Another reason for multiple devices is when it’s not a single measurement that matters, but a profile. A distillation column is a perfect example. There may be 9 temperature measurements up the side of the column, but there is only one profile. The vote is one-out-of-one. The fault tolerance will be based on a determination of how many measurements are necessary to determine the profile. It may be that every device is necessary, meaning no fault tolerance, or that one or two could fault, yet the system could still get a sufficiently accurate profile.

More Than Three Things to Do

The previous examples all spoke to more than three sensors. There are also perfectly good reasons to include more than three final control elements. One example is the case of a safety instrumented function that shuts off all feeds to a tank on high level in that tank. All feeds must be shut off to avoid a spill. If there are more than three feeds, then more than three shut-offs must be tripped.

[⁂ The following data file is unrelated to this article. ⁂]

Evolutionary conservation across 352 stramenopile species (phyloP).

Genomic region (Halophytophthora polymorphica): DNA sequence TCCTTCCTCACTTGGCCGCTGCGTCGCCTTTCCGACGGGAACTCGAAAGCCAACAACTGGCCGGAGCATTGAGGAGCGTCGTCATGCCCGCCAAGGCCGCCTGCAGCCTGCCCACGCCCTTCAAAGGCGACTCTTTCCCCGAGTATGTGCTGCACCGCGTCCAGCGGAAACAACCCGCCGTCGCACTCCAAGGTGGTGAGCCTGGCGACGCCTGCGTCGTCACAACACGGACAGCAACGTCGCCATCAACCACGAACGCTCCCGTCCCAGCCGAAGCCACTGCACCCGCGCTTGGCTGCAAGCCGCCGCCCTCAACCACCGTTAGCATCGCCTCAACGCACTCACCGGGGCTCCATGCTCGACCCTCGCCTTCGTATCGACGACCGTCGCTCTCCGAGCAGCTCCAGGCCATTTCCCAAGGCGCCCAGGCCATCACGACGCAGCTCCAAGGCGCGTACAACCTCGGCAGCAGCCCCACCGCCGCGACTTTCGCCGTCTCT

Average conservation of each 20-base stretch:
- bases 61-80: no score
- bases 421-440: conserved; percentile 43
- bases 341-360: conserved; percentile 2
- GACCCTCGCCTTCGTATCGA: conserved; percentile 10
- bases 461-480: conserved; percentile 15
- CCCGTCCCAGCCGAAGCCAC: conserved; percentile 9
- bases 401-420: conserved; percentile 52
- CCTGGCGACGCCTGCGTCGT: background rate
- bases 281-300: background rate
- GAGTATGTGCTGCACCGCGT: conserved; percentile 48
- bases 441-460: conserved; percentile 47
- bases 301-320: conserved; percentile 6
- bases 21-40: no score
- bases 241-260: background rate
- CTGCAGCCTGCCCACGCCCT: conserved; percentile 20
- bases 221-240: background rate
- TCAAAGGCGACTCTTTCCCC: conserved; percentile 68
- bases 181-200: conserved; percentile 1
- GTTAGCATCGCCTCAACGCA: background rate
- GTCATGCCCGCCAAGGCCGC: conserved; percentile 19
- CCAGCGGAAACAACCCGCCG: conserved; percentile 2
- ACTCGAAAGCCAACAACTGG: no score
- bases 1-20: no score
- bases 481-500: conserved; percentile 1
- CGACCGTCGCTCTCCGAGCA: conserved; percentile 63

That said, there would be an advantage to a common shut off that stops all flow.  But wait!  Wouldn’t that create a common cause failure? It would, but there would be only one failure to worry about. If a system has four feeds, each of which must be shut off and each with a separate means to shut off, the result is four times the probability of failure than if there was just one that needed to shut off. They aren’t independent, since all are necessary, just independent sources of failure.

Thinking About Installing a Redundant Device?

The next time you find yourself considering a “redundant” device, ask yourself why. There are perfectly good reasons to use more than three devices in a safety function, but redundancy is not one of them.